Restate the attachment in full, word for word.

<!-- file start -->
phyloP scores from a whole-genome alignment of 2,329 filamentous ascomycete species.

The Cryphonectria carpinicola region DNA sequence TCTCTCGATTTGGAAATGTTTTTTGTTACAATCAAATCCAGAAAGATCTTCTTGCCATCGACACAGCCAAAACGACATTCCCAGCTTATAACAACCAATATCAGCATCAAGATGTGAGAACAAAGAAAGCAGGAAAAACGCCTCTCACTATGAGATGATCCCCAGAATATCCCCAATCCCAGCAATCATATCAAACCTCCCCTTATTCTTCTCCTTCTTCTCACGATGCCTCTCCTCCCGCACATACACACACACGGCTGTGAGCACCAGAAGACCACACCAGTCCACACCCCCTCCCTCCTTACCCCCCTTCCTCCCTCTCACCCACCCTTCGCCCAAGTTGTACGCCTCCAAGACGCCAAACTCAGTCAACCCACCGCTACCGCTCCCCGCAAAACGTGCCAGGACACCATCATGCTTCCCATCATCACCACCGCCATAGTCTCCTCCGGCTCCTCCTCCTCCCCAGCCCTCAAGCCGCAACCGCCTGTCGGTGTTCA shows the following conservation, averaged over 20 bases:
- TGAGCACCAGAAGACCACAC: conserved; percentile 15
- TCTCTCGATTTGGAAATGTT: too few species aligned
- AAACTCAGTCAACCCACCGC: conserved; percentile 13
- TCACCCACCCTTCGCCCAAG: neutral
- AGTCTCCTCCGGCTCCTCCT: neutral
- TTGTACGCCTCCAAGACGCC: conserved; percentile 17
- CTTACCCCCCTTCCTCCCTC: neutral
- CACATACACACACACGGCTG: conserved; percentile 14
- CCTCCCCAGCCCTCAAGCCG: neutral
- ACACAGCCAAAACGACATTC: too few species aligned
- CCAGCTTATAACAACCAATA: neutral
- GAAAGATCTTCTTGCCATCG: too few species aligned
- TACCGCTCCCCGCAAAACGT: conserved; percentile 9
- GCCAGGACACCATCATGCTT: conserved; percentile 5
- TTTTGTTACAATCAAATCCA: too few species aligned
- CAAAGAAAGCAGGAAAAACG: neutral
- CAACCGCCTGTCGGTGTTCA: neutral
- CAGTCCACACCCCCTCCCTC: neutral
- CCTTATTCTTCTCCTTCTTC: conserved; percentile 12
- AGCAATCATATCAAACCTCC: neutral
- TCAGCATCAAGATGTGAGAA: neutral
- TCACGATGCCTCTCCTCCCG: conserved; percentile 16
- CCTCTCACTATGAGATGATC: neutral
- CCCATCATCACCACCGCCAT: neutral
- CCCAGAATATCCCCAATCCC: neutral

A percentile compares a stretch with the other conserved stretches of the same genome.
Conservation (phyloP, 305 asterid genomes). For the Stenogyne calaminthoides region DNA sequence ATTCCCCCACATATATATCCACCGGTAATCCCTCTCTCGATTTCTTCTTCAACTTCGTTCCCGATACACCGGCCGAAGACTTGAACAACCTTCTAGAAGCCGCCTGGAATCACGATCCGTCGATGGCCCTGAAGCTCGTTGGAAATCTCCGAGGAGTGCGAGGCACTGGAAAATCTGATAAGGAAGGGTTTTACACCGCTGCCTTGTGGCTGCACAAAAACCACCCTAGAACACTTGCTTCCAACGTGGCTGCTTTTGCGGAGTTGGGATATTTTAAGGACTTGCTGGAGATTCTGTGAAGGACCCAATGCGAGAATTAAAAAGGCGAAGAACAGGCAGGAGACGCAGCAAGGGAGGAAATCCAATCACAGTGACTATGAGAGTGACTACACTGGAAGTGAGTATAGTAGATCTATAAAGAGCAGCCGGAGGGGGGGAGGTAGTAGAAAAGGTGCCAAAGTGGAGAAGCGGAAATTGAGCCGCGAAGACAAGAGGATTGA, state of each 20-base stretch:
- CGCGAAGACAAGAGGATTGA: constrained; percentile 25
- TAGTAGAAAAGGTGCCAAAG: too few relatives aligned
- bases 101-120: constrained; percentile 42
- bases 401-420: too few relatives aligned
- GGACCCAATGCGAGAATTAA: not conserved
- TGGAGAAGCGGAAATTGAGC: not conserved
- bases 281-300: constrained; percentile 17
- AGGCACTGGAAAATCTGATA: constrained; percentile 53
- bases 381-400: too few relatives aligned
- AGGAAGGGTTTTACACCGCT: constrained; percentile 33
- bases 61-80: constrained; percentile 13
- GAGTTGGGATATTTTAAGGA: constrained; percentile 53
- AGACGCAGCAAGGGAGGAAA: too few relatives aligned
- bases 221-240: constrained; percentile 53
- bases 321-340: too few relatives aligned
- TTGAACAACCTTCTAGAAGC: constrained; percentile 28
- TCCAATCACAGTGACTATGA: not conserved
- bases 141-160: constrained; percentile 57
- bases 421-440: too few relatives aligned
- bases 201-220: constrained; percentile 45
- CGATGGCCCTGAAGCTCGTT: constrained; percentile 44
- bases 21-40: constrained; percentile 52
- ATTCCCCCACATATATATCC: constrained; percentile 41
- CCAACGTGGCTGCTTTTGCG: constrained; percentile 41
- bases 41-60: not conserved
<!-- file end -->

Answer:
phyloP scores from a whole-genome alignment of 2,329 filamentous ascomycete species.

The Cryphonectria carpinicola region DNA sequence TCTCTCGATTTGGAAATGTTTTTTGTTACAATCAAATCCAGAAAGATCTTCTTGCCATCGACACAGCCAAAACGACATTCCCAGCTTATAACAACCAATATCAGCATCAAGATGTGAGAACAAAGAAAGCAGGAAAAACGCCTCTCACTATGAGATGATCCCCAGAATATCCCCAATCCCAGCAATCATATCAAACCTCCCCTTATTCTTCTCCTTCTTCTCACGATGCCTCTCCTCCCGCACATACACACACACGGCTGTGAGCACCAGAAGACCACACCAGTCCACACCCCCTCCCTCCTTACCCCCCTTCCTCCCTCTCACCCACCCTTCGCCCAAGTTGTACGCCTCCAAGACGCCAAACTCAGTCAACCCACCGCTACCGCTCCCCGCAAAACGTGCCAGGACACCATCATGCTTCCCATCATCACCACCGCCATAGTCTCCTCCGGCTCCTCCTCCTCCCCAGCCCTCAAGCCGCAACCGCCTGTCGGTGTTCA shows the following conservation, averaged over 20 bases:
- TGAGCACCAGAAGACCACAC: conserved; percentile 15
- TCTCTCGATTTGGAAATGTT: too few species aligned
- AAACTCAGTCAACCCACCGC: conserved; percentile 13
- TCACCCACCCTTCGCCCAAG: neutral
- AGTCTCCTCCGGCTCCTCCT: neutral
- TTGTACGCCTCCAAGACGCC: conserved; percentile 17
- CTTACCCCCCTTCCTCCCTC: neutral
- CACATACACACACACGGCTG: conserved; percentile 14
- CCTCCCCAGCCCTCAAGCCG: neutral
- ACACAGCCAAAACGACATTC: too few species aligned
- CCAGCTTATAACAACCAATA: neutral
- GAAAGATCTTCTTGCCATCG: too few species aligned
- TACCGCTCCCCGCAAAACGT: conserved; percentile 9
- GCCAGGACACCATCATGCTT: conserved; percentile 5
- TTTTGTTACAATCAAATCCA: too few species aligned
- CAAAGAAAGCAGGAAAAACG: neutral
- CAACCGCCTGTCGGTGTTCA: neutral
- CAGTCCACACCCCCTCCCTC: neutral
- CCTTATTCTTCTCCTTCTTC: conserved; percentile 12
- AGCAATCATATCAAACCTCC: neutral
- TCAGCATCAAGATGTGAGAA: neutral
- TCACGATGCCTCTCCTCCCG: conserved; percentile 16
- CCTCTCACTATGAGATGATC: neutral
- CCCATCATCACCACCGCCAT: neutral
- CCCAGAATATCCCCAATCCC: neutral

A percentile compares a stretch with the other conserved stretches of the same genome.
Conservation (phyloP, 305 asterid genomes). For the Stenogyne calaminthoides region DNA sequence ATTCCCCCACATATATATCCACCGGTAATCCCTCTCTCGATTTCTTCTTCAACTTCGTTCCCGATACACCGGCCGAAGACTTGAACAACCTTCTAGAAGCCGCCTGGAATCACGATCCGTCGATGGCCCTGAAGCTCGTTGGAAATCTCCGAGGAGTGCGAGGCACTGGAAAATCTGATAAGGAAGGGTTTTACACCGCTGCCTTGTGGCTGCACAAAAACCACCCTAGAACACTTGCTTCCAACGTGGCTGCTTTTGCGGAGTTGGGATATTTTAAGGACTTGCTGGAGATTCTGTGAAGGACCCAATGCGAGAATTAAAAAGGCGAAGAACAGGCAGGAGACGCAGCAAGGGAGGAAATCCAATCACAGTGACTATGAGAGTGACTACACTGGAAGTGAGTATAGTAGATCTATAAAGAGCAGCCGGAGGGGGGGAGGTAGTAGAAAAGGTGCCAAAGTGGAGAAGCGGAAATTGAGCCGCGAAGACAAGAGGATTGA, state of each 20-base stretch:
- CGCGAAGACAAGAGGATTGA: constrained; percentile 25
- TAGTAGAAAAGGTGCCAAAG: too few relatives aligned
- bases 101-120: constrained; percentile 42
- bases 401-420: too few relatives aligned
- GGACCCAATGCGAGAATTAA: not conserved
- TGGAGAAGCGGAAATTGAGC: not conserved
- bases 281-300: constrained; percentile 17
- AGGCACTGGAAAATCTGATA: constrained; percentile 53
- bases 381-400: too few relatives aligned
- AGGAAGGGTTTTACACCGCT: constrained; percentile 33
- bases 61-80: constrained; percentile 13
- GAGTTGGGATATTTTAAGGA: constrained; percentile 53
- AGACGCAGCAAGGGAGGAAA: too few relatives aligned
- bases 221-240: constrained; percentile 53
- bases 321-340: too few relatives aligned
- TTGAACAACCTTCTAGAAGC: constrained; percentile 28
- TCCAATCACAGTGACTATGA: not conserved
- bases 141-160: constrained; percentile 57
- bases 421-440: too few relatives aligned
- bases 201-220: constrained; percentile 45
- CGATGGCCCTGAAGCTCGTT: constrained; percentile 44
- bases 21-40: constrained; percentile 52
- ATTCCCCCACATATATATCC: constrained; percentile 41
- CCAACGTGGCTGCTTTTGCG: constrained; percentile 41
- bases 41-60: not conserved